Potential Testosterone Boosting Herbs
Ashwagandha is an herb from Ayurveda, a branch of ancient Indian herbal medicine, that has traditionally been used to enhance aspects of male health. In Sanskrit, ashwagandha translates to “smell of horse,” implying that ingestion of the herb confers the strength and virility of a stallion. But traditional beliefs aside, ashwagandha has been shown in clinical human research to have a positive interaction with testosterone.
Ashwagandha is an adaptogenic herb. This means that it’s effective at reducing the physical and chemical effects of stress. Studies have shown that supplementing with ashwagandha significantly lowers cortisol levels.7, 8 Cortisol is the hormone your body releases in response to stress. It is derived from the same raw material as testosterone and holds an inverse relationship with T, i.e. lower cortisol = higher testosterone.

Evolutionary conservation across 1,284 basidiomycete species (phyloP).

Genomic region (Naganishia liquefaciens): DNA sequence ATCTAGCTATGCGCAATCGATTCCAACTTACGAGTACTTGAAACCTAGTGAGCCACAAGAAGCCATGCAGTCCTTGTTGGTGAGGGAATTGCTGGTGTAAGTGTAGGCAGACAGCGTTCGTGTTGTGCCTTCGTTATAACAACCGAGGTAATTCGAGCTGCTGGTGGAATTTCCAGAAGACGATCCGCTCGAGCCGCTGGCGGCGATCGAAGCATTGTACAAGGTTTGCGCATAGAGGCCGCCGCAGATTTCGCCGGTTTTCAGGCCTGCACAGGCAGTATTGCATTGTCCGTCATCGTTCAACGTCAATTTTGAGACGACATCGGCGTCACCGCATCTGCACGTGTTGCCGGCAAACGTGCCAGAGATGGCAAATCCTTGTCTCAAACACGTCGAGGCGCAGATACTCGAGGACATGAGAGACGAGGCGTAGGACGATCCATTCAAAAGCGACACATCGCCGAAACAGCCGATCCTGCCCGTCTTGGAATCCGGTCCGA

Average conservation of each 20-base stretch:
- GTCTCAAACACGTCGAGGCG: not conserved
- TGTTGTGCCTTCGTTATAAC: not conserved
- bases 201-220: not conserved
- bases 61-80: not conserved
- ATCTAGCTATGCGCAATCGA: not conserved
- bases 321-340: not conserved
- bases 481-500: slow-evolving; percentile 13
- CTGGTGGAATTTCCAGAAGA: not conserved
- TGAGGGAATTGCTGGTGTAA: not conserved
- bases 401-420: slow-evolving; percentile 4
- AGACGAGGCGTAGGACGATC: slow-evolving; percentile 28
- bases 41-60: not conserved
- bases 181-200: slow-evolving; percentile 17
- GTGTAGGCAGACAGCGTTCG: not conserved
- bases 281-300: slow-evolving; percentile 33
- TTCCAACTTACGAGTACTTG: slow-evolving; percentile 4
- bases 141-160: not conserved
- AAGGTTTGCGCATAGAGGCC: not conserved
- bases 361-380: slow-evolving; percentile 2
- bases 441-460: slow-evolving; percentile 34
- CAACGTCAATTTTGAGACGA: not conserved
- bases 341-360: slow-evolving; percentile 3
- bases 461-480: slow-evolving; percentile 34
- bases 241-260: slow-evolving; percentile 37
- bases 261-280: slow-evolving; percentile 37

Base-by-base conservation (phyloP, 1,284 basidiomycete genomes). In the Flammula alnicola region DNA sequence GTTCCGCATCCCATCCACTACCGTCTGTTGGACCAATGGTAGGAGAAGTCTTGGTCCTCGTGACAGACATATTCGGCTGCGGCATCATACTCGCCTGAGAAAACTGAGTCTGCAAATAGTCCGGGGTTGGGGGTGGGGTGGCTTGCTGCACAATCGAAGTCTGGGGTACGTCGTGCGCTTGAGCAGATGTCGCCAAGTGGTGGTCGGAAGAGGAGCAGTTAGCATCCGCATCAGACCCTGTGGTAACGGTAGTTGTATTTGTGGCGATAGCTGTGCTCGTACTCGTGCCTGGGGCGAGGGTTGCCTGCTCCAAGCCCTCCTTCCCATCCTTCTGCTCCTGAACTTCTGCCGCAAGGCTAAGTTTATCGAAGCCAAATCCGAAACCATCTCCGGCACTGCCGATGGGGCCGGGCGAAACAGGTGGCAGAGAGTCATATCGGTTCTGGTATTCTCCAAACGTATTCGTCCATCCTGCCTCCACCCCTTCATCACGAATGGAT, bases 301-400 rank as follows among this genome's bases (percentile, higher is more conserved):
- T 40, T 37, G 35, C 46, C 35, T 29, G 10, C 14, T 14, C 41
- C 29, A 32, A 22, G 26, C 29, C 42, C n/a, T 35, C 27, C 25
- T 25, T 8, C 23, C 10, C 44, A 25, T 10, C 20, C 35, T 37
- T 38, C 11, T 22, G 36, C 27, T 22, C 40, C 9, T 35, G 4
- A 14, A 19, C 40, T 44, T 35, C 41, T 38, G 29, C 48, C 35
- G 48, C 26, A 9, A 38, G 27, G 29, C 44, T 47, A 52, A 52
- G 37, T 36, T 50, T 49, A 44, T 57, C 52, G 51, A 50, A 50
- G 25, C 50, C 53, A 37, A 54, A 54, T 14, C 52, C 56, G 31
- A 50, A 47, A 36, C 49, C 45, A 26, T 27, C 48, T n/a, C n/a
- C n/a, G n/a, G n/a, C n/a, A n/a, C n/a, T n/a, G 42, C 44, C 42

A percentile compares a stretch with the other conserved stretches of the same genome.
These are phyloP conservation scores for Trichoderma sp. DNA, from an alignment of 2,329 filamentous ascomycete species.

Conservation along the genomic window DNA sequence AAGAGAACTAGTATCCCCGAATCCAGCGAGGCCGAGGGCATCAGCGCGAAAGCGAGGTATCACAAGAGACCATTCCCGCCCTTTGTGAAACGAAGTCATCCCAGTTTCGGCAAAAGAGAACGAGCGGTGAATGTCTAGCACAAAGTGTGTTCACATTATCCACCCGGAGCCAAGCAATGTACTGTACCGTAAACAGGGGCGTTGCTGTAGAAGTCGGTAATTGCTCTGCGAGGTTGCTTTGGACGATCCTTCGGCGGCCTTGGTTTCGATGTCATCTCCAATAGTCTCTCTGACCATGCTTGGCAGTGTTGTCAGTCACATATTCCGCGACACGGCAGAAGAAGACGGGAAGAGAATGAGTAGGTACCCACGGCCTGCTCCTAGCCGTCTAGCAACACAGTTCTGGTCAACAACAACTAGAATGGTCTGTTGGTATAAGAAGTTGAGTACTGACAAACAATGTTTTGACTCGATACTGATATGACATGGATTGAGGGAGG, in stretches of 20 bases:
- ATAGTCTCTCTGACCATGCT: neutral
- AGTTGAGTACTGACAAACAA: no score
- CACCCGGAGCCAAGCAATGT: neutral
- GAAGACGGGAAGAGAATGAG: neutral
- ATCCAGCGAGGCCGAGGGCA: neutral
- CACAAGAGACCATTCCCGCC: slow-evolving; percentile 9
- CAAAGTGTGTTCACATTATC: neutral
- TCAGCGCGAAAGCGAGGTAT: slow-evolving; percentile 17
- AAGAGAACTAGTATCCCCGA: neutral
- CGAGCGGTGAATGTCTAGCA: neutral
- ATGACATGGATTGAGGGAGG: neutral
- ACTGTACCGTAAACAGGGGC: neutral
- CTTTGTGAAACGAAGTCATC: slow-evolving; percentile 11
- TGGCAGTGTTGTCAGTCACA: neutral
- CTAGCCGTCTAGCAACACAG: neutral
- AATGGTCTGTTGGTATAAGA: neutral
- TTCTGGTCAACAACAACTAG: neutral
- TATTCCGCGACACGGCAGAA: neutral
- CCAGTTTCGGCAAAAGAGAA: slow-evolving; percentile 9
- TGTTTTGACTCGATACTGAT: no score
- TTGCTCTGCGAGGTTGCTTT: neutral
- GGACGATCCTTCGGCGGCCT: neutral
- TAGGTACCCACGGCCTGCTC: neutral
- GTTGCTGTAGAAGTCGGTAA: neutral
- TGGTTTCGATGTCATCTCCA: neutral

Ashwagandha supplementation has also been shown to be an extremely effective testosterone booster in infertile men.9, 10, 11 In another study, untrained men put on a resistance-training program and given ashwagandha saw significantly greater increases in muscle size, testosterone levels, and muscle recovery compared to placebo.12
Ashwagandha is an all-round super herb and one of the only proven herbal testosterone boosters.
Tongkat Ali is a Malaysian herb that has traditionally been prescribed as an aphrodisiac. In one study, subjects supplementing with 200mg of Tongkat Ali daily for one month increased testosterone levels by 46%.13 But an important point to note is that the subjects in this study had very low testosterone levels to begin with. In another study, chronically stressed subjects receiving a daily dose of Tongkat Ali for one month experienced a 37% increase in testosterone levels.14